I’ll be letting the dust settle for a while, but I may make my next laptop upgrade in Apple certified refurbished old-school MacBook Pro MacBook Pro 13 inch. I was even more disappointed that Apple decided not to upgrade the MacBook Air as some had been predicting they would. The 11-inch MacBook Air has been quietly discontinued, while the 13 inch model will soldier on as a price leader and placeholder for the psychologically significant sub-$1000 price point. One of the latest Airs is another possibility for me. I have been extremely satisfied with the mid-2013 MacBook Air that’s been my anchor Mac for the past three years, and had Apple chosen to upgrade to Skylake processors and add a USB-C port or two, I would likely have found that combination irresistible, especially in light of the keyboard issue, but the MacBook Air specification was not updated.

Some are suggesting that the entry-level stripper version of the new MacBook Pro that doesn’t have the touch bar and touch ID is the future replacement for the air. That retains traditional F-key functionality, but doesn’t solve the keyboard problem, and the base model has only two USB-C ports, which are not sufficient in what is purported to be a “Pro” laptop. Speaking of ports, while the full-featured versions of the new Pro have four USB-C ports, gone are USB 3, MAgSafe, HDMI, Thunderbolt 2, and the SD card slot. A traditional headphone jack remains, interestingly.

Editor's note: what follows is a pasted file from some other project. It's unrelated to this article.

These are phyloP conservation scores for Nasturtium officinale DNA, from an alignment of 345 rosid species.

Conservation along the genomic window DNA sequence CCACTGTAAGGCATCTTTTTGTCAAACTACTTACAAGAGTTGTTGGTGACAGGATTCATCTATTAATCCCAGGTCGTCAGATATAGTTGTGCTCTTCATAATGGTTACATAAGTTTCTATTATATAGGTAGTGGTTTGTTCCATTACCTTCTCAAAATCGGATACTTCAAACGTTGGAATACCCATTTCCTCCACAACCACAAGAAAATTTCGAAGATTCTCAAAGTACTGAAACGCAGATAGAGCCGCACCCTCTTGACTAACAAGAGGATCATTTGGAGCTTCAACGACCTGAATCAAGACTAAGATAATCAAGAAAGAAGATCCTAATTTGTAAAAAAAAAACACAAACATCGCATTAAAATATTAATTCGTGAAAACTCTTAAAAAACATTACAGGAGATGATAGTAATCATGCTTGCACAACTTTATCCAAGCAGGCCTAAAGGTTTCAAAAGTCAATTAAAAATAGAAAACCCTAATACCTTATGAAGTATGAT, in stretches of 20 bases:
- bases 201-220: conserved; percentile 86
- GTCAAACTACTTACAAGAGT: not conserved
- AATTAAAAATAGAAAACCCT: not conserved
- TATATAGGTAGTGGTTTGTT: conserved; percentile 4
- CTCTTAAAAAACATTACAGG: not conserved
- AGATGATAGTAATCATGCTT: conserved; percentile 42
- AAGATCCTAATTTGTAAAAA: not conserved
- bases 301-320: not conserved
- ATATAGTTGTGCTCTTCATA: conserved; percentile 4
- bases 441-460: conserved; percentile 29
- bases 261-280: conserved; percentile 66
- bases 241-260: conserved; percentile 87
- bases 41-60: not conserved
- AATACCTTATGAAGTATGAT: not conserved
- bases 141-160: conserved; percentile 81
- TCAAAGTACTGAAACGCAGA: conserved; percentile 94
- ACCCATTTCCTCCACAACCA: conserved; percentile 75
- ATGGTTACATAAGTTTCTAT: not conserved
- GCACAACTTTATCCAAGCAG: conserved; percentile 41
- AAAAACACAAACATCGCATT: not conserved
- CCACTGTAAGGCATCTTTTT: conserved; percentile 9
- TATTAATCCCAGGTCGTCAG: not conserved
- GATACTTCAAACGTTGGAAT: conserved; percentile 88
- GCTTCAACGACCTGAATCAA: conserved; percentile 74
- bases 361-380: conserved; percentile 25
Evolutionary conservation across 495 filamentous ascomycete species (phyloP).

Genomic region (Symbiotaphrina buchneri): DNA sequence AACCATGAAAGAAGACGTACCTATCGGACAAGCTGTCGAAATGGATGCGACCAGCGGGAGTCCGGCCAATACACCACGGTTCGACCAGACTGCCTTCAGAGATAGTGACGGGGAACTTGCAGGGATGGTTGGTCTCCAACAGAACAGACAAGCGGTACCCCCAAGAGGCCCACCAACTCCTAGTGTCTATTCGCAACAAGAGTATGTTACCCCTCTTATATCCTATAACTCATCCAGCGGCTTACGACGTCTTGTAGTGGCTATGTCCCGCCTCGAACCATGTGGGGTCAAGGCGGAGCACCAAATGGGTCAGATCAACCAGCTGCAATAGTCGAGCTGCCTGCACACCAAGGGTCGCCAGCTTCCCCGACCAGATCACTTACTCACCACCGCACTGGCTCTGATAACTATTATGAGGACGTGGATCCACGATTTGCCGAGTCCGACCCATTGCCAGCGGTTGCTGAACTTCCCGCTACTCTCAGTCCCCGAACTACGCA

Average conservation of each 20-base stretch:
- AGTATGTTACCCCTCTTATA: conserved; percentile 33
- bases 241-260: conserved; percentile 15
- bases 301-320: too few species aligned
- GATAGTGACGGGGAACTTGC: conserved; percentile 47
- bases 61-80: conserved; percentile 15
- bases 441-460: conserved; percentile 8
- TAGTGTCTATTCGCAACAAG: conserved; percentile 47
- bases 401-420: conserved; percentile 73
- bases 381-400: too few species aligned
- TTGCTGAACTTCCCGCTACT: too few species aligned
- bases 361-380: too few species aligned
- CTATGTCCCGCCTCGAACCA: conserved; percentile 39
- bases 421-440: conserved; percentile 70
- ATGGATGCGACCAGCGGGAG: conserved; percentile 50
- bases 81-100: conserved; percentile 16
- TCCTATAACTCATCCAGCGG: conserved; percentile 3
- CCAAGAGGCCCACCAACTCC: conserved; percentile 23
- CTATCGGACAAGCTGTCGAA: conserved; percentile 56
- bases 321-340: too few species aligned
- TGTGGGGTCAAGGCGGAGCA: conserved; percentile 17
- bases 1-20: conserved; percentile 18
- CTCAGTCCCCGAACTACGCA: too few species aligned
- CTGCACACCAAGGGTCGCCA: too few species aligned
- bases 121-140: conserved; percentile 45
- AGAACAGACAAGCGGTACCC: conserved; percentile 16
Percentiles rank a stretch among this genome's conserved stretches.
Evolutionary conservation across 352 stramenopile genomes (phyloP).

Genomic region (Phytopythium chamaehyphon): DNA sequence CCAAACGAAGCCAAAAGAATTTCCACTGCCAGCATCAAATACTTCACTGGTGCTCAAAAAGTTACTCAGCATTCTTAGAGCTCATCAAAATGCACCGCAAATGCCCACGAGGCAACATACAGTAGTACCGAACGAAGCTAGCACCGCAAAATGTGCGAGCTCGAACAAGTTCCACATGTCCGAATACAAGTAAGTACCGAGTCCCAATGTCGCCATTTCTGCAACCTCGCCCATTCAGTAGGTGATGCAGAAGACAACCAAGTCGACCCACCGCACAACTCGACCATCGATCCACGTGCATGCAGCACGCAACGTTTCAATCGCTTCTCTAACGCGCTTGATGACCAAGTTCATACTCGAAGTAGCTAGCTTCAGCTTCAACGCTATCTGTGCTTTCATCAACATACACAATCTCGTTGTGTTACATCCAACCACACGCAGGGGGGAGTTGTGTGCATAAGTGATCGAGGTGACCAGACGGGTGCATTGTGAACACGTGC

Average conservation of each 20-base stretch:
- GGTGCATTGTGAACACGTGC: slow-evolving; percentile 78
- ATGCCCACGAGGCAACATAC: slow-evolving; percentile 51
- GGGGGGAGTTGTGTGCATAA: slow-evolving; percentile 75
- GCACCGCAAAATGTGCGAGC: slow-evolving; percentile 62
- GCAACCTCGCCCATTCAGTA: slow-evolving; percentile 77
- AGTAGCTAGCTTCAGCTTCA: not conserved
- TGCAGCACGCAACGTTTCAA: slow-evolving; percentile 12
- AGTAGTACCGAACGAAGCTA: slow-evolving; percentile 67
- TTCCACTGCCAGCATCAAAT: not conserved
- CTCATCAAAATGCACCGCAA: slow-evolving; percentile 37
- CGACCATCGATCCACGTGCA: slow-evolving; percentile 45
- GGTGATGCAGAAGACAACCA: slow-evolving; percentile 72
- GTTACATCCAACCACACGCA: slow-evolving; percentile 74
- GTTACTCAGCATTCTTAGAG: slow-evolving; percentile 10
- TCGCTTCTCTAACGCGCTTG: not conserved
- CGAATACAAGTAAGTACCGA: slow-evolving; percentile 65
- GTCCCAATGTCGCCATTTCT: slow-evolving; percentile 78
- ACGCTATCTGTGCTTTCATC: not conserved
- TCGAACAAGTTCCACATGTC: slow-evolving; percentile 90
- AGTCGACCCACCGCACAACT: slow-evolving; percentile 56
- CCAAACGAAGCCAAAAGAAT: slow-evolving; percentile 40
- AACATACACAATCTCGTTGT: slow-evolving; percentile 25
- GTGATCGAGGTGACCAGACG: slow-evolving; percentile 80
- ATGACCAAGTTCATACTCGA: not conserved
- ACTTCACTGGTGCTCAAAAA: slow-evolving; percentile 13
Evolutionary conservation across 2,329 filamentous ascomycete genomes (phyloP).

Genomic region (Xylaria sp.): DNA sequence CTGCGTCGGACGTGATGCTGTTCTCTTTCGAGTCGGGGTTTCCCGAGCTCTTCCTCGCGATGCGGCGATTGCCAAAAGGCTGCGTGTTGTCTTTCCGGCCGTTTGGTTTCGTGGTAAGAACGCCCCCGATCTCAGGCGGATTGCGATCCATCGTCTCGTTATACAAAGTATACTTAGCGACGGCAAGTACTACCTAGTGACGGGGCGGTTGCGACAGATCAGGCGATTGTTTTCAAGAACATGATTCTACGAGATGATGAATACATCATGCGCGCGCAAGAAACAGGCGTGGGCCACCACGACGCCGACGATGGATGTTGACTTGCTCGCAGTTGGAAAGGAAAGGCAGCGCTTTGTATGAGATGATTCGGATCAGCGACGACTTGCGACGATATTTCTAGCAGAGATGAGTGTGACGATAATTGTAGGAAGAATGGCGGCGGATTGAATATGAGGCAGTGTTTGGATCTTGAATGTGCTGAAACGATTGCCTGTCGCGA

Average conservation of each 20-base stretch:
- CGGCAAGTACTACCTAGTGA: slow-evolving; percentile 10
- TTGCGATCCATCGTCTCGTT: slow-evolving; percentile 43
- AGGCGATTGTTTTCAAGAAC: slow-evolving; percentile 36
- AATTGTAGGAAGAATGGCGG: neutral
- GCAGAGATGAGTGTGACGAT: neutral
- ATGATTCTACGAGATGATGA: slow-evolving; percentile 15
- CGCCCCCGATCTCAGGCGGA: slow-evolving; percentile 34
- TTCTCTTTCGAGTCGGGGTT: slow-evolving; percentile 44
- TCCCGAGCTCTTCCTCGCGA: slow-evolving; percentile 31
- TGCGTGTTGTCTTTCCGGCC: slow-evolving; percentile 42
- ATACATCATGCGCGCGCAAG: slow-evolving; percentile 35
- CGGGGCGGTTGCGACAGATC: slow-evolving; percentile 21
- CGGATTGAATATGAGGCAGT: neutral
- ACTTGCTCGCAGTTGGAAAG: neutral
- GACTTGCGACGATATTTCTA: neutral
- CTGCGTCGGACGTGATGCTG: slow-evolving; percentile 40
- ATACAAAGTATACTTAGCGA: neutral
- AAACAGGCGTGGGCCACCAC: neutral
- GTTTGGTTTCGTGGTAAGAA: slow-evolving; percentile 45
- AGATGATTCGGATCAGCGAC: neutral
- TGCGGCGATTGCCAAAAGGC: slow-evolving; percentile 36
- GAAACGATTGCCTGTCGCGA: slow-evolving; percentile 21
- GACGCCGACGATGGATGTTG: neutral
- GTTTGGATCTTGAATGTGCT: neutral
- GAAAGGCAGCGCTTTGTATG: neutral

Now, here’s the thing. I live in Canada, so prices cited in this next comparison are in Canadian dollars. The current 13-inch MacBook Air with 8GB memory 256GB SSD storage, a 2015 1.6GHz dual-core Intel Core i5 Broadwell processor is CAN$1,449.00 on the Apple Store Canada. A nice piece of work with a good keyboard but well back of the cutting edge in laptop design and with only a 1,440 x 900 resolution non-Retina display. However The Apple Store is also listing Apple Certified Refurbished March 2015 13.3-inch MacBook Pros with 2.7GHz dual-core Intel i5 Broadwell processor, Intel Iris Graphics 6100, 8GB of memory, 256GB of flash storage, and a 13.3-inch Retina display with 2560-by-1600 resolution at 227 pixels per inch for CAN$1,489.00 with the same warranty and AppleCare eligibility as a new Mac. And a good keyboard.

Note that as I mentioned above, Apple is continuing sales of the the old school MacBook Pro for now, but even it is fairly pricey at CAN$1,799 when equipped with a 256 GB SSD, which I consider the minimum practical for my needs.